The entry-level model in the Lexus lineup isn’t a sedan, no, it’s the cute and quirky UX 250h ‘subcompact crossover’. Now a hybrid-only affair, this top-spec F Sport Handling model even has a hint of sporty pretense thanks to a firmer adaptive suspension and sharper design elements. Do the recent upgrades and a reliable and efficient hybrid system make the UX, essentially a hatchback, worth consideration above the higher-riding and more powerful competition?
The Lexus UX wears a distinctive design with the signature spindle grille up front and standard LED headlights, DRLs and turn signals. Though Lexus claims this is a crossover, just look at it. Its low roofline, substantial front and rear overhangs, and short wheelbase scream hatchback. This is, in my eye, the spiritual successor to the CT 200h, which actually only just recently when out of production in Europe.
The F Sport Handling model has a few unique design elements that set it apart from the base model. Most of those elements are shared with the F Sport Design trim just below this, including the sportier 18″ wheels, unique front and rear bumpers, a black roof, black roof rails, a darker grille, and blacked-out badging. This particular model had the factory accessory 18″ wheels that feature a sharp and sporty directional design. I really love the design and think it helps the UX stand out in a parking lot. So does the fantastic Ultrasonic Blue Mica 2.0 paint.
Competitors for the UX are considered to be the Audi Q3, Volvo XC40 and BMW X1, among others here and there. Those all differ from the UX in the fact they ride a bit higher off the ground and look more like SUVs than hatchbacks. They aren’t necessarily longer than the UX, however. The new X1 is only 0.2″ longer, the XC40 2.2″ shorter, and the Q3 0.4″ shorter. They are all taller by at least two inches, though this model’s roof rail cross bars add considerable height.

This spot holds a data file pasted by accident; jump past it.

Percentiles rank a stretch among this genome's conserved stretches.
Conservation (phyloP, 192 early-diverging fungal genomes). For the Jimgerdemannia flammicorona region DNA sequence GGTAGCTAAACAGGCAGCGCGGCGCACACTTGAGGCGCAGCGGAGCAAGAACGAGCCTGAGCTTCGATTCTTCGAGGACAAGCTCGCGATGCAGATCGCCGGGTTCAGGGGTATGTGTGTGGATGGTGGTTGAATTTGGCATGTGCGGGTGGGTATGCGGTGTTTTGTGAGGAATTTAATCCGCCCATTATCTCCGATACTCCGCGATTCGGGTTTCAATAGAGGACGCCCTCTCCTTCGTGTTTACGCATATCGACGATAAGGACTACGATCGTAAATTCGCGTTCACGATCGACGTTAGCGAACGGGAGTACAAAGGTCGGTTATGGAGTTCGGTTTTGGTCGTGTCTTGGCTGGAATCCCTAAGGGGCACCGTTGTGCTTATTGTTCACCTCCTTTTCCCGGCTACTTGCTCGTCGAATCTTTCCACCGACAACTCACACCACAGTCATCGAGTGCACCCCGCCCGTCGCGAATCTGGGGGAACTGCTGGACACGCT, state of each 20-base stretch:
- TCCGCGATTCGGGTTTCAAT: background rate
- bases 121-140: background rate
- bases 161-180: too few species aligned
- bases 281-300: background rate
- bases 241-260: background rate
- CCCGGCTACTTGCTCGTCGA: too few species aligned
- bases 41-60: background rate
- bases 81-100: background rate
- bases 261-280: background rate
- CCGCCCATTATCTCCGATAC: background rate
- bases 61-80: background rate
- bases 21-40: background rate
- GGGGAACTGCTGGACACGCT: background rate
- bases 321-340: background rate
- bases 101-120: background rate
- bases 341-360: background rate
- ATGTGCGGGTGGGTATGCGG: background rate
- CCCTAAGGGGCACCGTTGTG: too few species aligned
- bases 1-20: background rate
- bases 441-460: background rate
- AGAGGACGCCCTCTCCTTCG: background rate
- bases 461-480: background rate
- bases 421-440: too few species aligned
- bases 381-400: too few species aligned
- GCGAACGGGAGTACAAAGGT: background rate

Inside, this top-spec UX is a really nice place to be. The dashboard is a relic from Lexus’ last-generation design theme that you can also still find in the ES and LS, but that’s not a bad thing. Lexus finally ditched the Enform user experience with the trackpad controller on the center console in favor of a touchscreen running Toyota/Lexus’ new Audio Multimedia system. It features wireless Apple CarPlay and Android Auto, “Hey Lexus” voice commands, and tethered navigation, but no 360-degree surround view camera. Thankfully, the UX is small so one is not super necessary.
The back seat is pretty tight, but not quite as claustrophobic as I had initially expected. My knees were not jammed into the front seat back when it was in my driving position. Head room was still available for my 5’9″ frame, and the USB ports and air vents made the space feel more inviting than it otherwise would. The standard-size moonroof may compromise head room for tall folks up front, but enough of the ceiling is carved out behind the apparatus to allow for tall torsos. The Audi Q3 and Volvo XC40 definitely feel roomier due to their taller profiles, however.
Behind the second row is a tiny cargo area with 17.1 cubic feet of space. That’s more than a family sedan, but less than most competitors in this space. Actually, every competitor will give you over 20 cubes in the back, so if that’s a concern for you, the UX might not be the best choice. You can still fold down the second row and get over 30 cubic feet, or add a cargo carrier to go with the accessory roof rail cross bars this tester had, but don’t expect to be able to haul four adults and all of their gear without one.
The UX was launched with two powertrain choices, a gas-only naturally aspirated 4-cylinder and a 2.0L 4-cylinder hybrid. Now, your only choice is the more powerful and efficient hybrid, and that’s definitely for the best. This system is available in front-wheel drive or e-AWD with an electric motor motivating the rear axle. Total system horsepower is 181 horsepower, no matter how many wheels are spinning, and combined fuel economy is best-in-class at 42 combined. The power is a much more usable than the gas-only engine was, though the planetary-style gear set has a very CVT-like feel.
The first thing to note about the UX out on the road is the fact that visibility out of the back on either side is compromised by the large C-pillar. So, it’s a good thing it has the blind spot monitor. The other thing you’ll notice is that, just like the other models in the Toyota and Lexus lineup with this hybrid system, it’s very smooth, very quiet, and it’s always going to start off the line using electric propulsion. Unlike the company’s plug-in hybrids, however, time using electricity alone in this is significantly lower due to the smaller battery. So, you do have to use a feather-light touch with your foot in order to get up to 25 mph using just electricity. Otherwise, the engine is going to kick in, but it’s pretty quiet in doing so.